Q1: Which meaning of ‘the market’ has come to dominate political discourse?
The idea became popularised in the 1980s that market trends could impose themselves over the will of elected governments and, as a consequence, that the only feasible political strategy was submission to market ideology. Ever since, ‘the market’ has been treated as if it was an omniscient entity, incapable of being overwritten by political decree in its innate quest to direct economic resources in the most efficient manner possible.
Q2: How has this meaning of market ideology proved to be so believable?
It has become politically believable because it seems that it is all we ever hear about how best to organise the economy. It has become less of a modern folk wisdom and more of an inalienable Truth with a capital 'T'. But the argument makes little sense analytically, as it projects an image of ‘the market’ as an actor in its own right, capable of embodying political interests and asserting a political will that it has appropriated from elected governments.
Q3: Are markets ever going to go away or are we stuck with them in their current form?
Market logic is increasingly being applied to how we live as a society and to ever more elements of human life. In the process it is turning these, too, into potentially tradable commodities. The underlying political tendency is unlikely to be reversed anytime soon. The choice is either to sit passively by or to begin imagining how to work both against and within existing markets to challenge their inbuilt political logic towards enhanced commodification.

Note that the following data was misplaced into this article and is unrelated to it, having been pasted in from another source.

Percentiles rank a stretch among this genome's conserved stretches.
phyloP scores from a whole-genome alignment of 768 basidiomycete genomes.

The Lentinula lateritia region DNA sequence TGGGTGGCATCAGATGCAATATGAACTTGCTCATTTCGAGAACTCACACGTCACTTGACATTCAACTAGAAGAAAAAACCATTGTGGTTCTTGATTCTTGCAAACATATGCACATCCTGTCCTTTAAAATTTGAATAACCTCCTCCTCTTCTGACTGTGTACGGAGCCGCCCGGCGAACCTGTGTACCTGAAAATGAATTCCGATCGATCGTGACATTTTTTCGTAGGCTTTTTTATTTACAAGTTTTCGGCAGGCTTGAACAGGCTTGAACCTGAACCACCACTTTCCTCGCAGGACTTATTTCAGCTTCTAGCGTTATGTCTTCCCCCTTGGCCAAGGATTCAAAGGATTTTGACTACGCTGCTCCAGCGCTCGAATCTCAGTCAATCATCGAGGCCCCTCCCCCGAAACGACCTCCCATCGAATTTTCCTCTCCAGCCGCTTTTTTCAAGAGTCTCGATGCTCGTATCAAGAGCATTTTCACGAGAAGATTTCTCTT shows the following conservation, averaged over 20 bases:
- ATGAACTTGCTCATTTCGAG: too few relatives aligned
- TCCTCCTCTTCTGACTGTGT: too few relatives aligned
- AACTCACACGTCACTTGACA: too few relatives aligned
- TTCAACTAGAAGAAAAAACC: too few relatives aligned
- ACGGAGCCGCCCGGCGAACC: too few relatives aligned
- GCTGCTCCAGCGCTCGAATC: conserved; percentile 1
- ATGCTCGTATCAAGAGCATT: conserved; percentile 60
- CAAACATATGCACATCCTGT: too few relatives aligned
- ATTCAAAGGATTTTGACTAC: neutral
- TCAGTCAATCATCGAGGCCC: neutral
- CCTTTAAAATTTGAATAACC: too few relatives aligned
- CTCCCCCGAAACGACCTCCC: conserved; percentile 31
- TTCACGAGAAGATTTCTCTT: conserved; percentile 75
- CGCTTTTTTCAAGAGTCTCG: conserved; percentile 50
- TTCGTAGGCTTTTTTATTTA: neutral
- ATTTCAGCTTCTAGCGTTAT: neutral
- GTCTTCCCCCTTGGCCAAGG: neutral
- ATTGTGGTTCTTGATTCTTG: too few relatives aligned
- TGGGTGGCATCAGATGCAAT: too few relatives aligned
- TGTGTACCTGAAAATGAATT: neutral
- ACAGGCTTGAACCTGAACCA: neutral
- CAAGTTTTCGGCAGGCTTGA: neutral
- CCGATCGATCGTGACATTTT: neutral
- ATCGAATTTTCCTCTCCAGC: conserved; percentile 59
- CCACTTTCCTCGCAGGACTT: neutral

Q4: Is it time, then, to give serious attention to what it might take to rethink the market?
I would certainly want to argue that it is. Even though I cannot hope that my project will have all the answers, it will have served an important purpose if it begins to ask relevant analytical questions about how the populist image of ‘the market’ has become so deeply ingrained and what might be done to show how things might be different. The history of economic thought, for so long considered an arcane academic pursuit, holds the keys for both developments.
The research will be of interest to:
(1) Those who work in the field of International Political Economy (IPE). One of the project books unites IPE with an intellectual history of the market coordination problem to show how it risks becoming trapped within questions that ultimately highlight failures within economists' own theories. Research Outcome #1
(2) Those who constitute a wider social science audience concerned with how economic theory projects itself culturally. A further book examines how concepts related to the modern meaning of the market come to everyday prominence through popular culture. Research Outcome #2
(3) Those of both an academic and a non-academic orientation who have wondered why the global financial crisis has not led to more substantial practical changes. A third book focuses on the reasons why ideas for the post-crisis economy remain wedded to the same basic market ideology that caused the crisis. Research Outcome #3